Sheryl Crow: Universal Studios fire destroyed all my master tapes

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Video caption Sheryl Crow: 'Losing my tapes grieves me'

Sheryl Crow says the original tapes of albums including Tuesday Night Music Club and The Globe Sessions went up in flames in a fire at Universal Studios.

The singer told the BBC "all her masters" were destroyed when an archive in Los Angeles burnt down in 2008.

She only discovered the loss this month, after her name was mentioned in a New York Times report that uncovered the extent of the damage.

"It absolutely grieves me," said Crow. "It feels a little apocalyptic.

"I can't understand, first and foremost, how you could store anything in a vault that didn't have sprinklers.

"And secondly, I can't understand how you could make safeties [back-up copies] and have them in the same vault. I mean, what's the point?

"And thirdly, I can't understand how it's been 11 years," she added. "I mean, I don't understand the cover-up."

Crow, who had seven US top 10 albums between 1995 and 2008, is the first artist to confirm the loss of their recordings since the New York Times' investigation was published two weeks ago.

It detailed how the fire, which was started by overnight maintenance work, had destroyed thousands of master tapes - the original recordings from which albums and singles are made - by some of the most famous names in music history, from Ray Charles, Aretha Franklin and Chuck Berry to Janet Jackson, Nirvana and Eminem.

"It feels a little apocalyptic. It feels like we're slowly erasing things that matter.", Source: Sheryl Crow, Source description: , Image: Sheryl Crow in the recording studio

Although the fire was widely reported at the time, Universal Music downplayed the damage to its archives, saying many of the affected tapes had duplicates in separate storage facilities.

The company also disputed the New York Times' investigation, citing unspecified "factual inaccuracies" in the reporting.

Their head archivist, Patrick Kraus, later said the extent of the losses had been "overstated".

"Many of the masters that were highlighted [in the report] as destroyed, we actually have in our archives," he told Billboard magazine .

But Crow, whose biggest hits include All I Wanna Do and If It Makes You Happy, confirmed her tapes had perished, taking with them dozens of alternate takes, demos and unreleased songs.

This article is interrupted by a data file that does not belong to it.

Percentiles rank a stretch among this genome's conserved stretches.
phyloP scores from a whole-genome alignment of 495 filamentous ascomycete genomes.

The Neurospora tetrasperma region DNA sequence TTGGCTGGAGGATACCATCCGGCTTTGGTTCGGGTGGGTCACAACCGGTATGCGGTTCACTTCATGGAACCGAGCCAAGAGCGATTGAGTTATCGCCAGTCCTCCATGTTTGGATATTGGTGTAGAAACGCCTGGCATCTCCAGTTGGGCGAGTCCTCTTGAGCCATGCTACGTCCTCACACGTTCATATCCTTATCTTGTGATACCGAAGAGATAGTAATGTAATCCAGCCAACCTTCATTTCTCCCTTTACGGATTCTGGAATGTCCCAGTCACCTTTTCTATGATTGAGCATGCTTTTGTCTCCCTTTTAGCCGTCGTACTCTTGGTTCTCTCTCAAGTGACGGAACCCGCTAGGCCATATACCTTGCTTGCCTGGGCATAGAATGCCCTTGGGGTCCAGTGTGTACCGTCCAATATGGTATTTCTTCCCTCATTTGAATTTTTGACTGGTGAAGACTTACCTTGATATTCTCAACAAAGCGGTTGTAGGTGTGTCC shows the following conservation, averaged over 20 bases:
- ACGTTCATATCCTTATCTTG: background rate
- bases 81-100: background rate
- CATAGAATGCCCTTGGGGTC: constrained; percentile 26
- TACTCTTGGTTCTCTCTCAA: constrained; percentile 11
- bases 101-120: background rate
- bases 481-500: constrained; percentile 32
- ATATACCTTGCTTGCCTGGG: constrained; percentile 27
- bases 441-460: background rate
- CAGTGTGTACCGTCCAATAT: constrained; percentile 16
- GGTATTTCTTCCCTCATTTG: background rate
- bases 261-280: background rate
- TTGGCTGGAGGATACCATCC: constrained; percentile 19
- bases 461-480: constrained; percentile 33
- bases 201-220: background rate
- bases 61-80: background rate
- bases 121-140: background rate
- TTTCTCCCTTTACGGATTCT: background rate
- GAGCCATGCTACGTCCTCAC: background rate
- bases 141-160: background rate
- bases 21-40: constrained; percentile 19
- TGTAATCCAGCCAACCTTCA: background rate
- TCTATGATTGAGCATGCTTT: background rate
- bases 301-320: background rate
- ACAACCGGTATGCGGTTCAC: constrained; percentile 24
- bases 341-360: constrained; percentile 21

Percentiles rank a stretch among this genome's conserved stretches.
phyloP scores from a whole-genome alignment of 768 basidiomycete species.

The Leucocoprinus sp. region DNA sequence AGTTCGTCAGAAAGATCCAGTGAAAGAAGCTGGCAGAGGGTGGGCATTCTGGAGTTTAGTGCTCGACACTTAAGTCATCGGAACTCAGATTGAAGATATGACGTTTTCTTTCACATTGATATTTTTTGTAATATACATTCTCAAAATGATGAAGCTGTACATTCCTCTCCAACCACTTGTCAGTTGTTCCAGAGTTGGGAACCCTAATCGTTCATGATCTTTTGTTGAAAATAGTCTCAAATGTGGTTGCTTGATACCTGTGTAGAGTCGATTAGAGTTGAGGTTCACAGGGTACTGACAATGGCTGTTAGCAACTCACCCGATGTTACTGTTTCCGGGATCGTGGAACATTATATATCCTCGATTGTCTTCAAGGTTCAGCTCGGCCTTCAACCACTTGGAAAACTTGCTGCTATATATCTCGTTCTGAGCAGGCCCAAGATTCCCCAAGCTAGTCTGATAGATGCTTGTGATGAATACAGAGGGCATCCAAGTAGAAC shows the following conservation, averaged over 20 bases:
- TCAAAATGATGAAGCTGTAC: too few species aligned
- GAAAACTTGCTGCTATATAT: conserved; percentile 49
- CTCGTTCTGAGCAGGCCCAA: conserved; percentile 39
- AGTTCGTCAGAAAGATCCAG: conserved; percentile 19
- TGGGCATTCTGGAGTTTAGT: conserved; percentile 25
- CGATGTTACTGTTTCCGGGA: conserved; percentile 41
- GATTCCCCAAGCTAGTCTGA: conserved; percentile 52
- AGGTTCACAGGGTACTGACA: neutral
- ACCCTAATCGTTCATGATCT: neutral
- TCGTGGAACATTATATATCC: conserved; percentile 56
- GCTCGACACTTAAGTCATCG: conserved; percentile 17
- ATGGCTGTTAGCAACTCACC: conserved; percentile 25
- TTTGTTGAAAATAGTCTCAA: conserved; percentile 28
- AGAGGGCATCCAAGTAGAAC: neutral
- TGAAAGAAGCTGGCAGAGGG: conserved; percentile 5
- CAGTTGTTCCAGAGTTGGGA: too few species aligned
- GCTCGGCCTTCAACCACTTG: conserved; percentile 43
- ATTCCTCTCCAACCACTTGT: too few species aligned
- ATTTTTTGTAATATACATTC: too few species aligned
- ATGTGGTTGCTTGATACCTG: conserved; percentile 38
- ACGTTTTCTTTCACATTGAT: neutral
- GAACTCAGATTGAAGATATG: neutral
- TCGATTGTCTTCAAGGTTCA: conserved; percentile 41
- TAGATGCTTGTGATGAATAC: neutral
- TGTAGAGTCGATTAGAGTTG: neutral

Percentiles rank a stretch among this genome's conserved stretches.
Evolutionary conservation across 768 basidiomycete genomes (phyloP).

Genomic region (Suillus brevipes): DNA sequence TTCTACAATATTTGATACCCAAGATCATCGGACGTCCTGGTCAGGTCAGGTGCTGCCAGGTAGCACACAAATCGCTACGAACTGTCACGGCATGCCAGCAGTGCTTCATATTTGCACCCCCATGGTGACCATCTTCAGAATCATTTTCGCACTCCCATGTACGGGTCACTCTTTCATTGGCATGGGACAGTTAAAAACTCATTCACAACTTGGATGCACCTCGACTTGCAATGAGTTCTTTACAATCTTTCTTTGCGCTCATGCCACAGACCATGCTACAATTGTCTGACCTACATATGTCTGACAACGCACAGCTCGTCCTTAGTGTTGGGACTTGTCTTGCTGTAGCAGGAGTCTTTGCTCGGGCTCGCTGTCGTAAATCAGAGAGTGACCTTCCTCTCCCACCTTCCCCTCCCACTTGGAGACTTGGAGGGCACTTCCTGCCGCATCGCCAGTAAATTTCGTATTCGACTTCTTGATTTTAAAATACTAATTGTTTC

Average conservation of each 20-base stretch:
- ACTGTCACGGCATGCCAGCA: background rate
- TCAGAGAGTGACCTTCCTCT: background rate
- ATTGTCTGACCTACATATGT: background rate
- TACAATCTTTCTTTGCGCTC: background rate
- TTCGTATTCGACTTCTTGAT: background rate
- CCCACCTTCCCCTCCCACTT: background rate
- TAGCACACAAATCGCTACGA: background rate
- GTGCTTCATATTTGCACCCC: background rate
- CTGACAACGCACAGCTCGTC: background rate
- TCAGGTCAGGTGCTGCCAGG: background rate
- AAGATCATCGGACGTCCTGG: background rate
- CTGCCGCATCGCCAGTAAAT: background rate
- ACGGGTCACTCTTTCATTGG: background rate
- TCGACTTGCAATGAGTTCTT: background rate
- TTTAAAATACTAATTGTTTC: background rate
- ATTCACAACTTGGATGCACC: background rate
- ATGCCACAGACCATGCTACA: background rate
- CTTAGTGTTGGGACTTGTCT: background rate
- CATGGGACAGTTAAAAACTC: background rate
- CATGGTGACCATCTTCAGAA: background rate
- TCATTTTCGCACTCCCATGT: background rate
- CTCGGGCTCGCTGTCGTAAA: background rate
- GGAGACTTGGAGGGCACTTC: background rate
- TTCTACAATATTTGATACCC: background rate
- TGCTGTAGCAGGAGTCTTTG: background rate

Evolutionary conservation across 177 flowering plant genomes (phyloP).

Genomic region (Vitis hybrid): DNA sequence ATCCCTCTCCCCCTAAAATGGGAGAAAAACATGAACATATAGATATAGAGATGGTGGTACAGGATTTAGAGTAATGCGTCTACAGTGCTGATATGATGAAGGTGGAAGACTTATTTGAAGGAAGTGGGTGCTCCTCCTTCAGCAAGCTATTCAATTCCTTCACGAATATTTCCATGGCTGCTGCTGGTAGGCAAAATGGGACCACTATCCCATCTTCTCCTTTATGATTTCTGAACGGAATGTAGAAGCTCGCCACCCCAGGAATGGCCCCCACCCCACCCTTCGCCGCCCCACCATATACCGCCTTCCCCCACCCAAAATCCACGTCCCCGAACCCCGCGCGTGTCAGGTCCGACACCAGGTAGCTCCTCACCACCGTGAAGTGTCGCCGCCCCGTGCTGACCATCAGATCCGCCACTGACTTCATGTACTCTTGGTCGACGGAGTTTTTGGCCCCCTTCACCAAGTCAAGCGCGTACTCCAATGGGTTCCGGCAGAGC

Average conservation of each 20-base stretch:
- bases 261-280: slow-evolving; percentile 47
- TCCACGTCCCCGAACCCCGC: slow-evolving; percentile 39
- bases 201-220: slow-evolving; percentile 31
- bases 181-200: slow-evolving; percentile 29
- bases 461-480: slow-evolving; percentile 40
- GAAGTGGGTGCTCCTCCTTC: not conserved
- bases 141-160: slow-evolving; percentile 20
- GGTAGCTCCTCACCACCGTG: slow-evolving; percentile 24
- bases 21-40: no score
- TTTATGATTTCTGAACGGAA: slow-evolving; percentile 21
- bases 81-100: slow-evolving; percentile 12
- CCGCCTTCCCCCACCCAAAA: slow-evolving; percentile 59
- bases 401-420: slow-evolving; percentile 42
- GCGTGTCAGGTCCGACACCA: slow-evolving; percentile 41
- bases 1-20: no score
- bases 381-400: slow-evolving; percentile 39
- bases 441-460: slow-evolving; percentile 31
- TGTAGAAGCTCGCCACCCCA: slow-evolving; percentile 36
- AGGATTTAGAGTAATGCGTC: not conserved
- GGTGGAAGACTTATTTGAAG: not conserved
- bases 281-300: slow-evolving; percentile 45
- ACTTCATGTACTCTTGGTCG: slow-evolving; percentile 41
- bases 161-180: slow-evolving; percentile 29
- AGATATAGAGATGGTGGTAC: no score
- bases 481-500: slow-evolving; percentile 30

"There are many songs on my masters that haven't come out," she said. "My peace of mind in knowing I could come back someday and listen to them and mine those [sessions] for basement tapes and outtakes, are gone.

"But what grieves me more than any of that is the fact that Buddy Holly and Billie Holiday and Duke Ellington - all this important music has been erased.

"And it's not just the music, it's the dialogue between the music, it's the takes that didn't make it, it's the versions we'll never hear.

"It feels a little apocalyptic. Not to go down a weird path - but it feels like we're slowly erasing things that matter."

Legal action

A group of high-profile pop musicians are currently suing Universal Music for $100m (£78m) over the loss of their master recordings.

The case was filed last week in Los Angeles by the rock bands Soundgarden and Hole, singer-songwriter Steve Earle, the estate of Tupac Shakur and a former wife of Tom Petty - who accuse Universal of breaching its contracts with artists by failing to properly protect their tapes.

They are seeking class action status, which means other affected artists will be able to join the case at a later date.

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Crow, who is not currently taking legal action, was speaking to BBC News ahead of her appearance at the Glastonbury Festival this weekend.

It's her first return to Worthy Farm since 1997 - the infamous "year of the mud", when torrential rain, its rumoured, caused the Other Stage to start to sink into the ground.

The star recalled arriving on site at 6:30 in the morning after driving through the night, "and just stepping into knee-deep mud".

She laughed: "It was like, 'Welcome to Glastonbury!'

"It was a great show, though. That's the thing I remember about it the most. People were covered in mud. Lots of rain slickers and just a great line-up. I remember waiting for Van Morrison to come out, and I remember seeing Beck. Just a great day."

This time around, the singer will arrive prepared.

"As soon as I'm done here, I'm getting ready to go and find some wellies," she said. "I'm really looking forward to it."

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